Dynamics of Global and Continent-Specific Mutations Before and After Lockdown Policies
Santiago Justo Arévalo, Daniela Zapata Sifuentes, César Huallpa Robles, Gianfranco Landa Bianchi, Adriana Castillo Chávez, Romina Garavito-Salini Casas, Roberto Pineda Chavarría, Guillermo Uceda-Campos
Received date: 30th November 2020
After eight months of the pandemic, COVID-19 has not been globally controlled. The effectiveness of new treatments requires that the regions to which these are directed do not vary considerably. Although, it is known that the mutation rate of SARS-CoV-2 is relatively low it is necessary to monitor the appearance and dynamics of mutations during the pandemic. Here, we first estimate the number of COVID-19 cases with a virus with a specific mutation and then calculate its global relative frequency. Using 100 924 genomes from GISAID, we identified 41 mutations to be present in an estimated of 750 000 COVID-19 cases. We classified them in high-frequent and low-frequent. Dynamics of these mutations by month and continent showed that high-frequent mutations appeared in the first months of 2020, all are present in all continents and 4 are almost fixed in the world. On the other hand, most low-frequent mutations are currently continent-specific and some of them are rapidly increasing in the last months analyzed. Lockdown policies had a peak of implementation on April. After that, policies were maintained in a level that probably avoid spreading of continent-specific mutations in all the world. However, relaxation of some policies probably allows the increase in frequency of some mutations intra-continent. Our functional and structural in-silico analysis of 25 the non-synonymous mutations shows that in most of them it is unlikely to have a reasonable effect on pathogenesis on their own.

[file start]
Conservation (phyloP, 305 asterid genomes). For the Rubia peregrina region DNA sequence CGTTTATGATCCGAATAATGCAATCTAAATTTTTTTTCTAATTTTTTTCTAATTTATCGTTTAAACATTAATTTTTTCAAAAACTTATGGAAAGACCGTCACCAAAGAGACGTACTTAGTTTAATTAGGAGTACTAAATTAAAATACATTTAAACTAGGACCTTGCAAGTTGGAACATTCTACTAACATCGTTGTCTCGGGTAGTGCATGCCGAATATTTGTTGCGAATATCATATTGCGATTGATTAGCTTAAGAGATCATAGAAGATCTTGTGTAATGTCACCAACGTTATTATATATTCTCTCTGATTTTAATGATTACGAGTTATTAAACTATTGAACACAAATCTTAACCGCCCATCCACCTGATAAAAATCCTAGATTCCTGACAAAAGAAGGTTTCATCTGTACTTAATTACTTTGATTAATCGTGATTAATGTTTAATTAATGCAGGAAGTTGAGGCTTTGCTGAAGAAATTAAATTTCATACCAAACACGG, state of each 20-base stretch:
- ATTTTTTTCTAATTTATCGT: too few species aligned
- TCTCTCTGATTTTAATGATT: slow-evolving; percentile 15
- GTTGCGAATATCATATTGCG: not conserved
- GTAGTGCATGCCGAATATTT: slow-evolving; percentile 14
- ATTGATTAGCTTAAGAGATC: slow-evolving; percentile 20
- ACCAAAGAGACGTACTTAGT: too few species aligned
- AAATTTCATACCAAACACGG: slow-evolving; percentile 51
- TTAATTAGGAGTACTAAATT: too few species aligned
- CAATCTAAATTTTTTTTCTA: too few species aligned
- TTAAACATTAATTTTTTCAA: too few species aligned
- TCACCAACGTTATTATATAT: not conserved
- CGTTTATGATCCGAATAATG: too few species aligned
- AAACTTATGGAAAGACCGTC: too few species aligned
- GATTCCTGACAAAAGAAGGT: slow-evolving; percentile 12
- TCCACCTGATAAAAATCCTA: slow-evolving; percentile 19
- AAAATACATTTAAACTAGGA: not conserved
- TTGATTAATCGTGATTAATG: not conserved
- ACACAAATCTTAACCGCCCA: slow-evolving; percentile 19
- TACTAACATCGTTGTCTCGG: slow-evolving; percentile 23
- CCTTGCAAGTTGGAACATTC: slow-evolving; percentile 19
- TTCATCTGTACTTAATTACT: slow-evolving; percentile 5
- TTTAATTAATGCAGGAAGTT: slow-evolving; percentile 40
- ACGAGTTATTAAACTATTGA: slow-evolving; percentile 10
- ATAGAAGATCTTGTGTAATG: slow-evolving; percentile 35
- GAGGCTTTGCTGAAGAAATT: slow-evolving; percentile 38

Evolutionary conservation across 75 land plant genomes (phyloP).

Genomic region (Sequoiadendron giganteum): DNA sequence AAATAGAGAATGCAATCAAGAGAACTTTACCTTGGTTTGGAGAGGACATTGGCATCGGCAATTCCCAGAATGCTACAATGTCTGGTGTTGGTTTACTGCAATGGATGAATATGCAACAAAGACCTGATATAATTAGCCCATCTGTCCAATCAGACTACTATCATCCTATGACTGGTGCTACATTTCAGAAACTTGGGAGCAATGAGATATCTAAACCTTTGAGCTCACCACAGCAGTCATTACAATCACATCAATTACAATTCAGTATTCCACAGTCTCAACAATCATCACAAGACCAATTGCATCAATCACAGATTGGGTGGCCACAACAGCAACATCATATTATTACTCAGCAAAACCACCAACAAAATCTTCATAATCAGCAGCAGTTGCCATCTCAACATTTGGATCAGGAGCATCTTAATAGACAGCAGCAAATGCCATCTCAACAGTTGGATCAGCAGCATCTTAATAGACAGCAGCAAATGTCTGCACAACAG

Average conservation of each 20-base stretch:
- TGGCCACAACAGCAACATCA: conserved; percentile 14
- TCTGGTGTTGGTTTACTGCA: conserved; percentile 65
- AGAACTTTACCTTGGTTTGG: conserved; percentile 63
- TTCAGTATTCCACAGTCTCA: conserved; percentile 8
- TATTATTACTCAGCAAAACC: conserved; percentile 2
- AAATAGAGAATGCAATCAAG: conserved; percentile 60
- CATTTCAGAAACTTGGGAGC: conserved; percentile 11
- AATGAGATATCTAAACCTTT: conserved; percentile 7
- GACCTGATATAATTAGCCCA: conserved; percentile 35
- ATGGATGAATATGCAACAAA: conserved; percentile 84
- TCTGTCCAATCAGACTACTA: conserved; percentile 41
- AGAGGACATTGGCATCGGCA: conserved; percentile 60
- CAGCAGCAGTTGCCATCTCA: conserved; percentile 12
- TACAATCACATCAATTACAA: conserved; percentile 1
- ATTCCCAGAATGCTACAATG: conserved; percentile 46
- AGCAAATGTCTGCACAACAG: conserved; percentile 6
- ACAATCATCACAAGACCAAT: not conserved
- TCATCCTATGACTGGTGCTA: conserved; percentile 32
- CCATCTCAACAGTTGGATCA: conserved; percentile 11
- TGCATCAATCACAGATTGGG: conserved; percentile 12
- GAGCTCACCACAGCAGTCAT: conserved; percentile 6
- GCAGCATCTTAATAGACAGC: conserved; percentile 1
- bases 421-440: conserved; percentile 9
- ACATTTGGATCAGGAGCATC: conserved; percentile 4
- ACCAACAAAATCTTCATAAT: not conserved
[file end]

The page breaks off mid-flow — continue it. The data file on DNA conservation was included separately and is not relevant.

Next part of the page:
This is an abstract of a preprint hosted on a preprint server, which is currently undergoing peer review at Scientific Reports. The findings have yet to be thoroughly evaluated, nor has a decision on ultimate publication been made. Therefore, the results reported should not be considered conclusive, and these findings should not be used to inform clinical practice, or public health policy, or be promoted as verified information.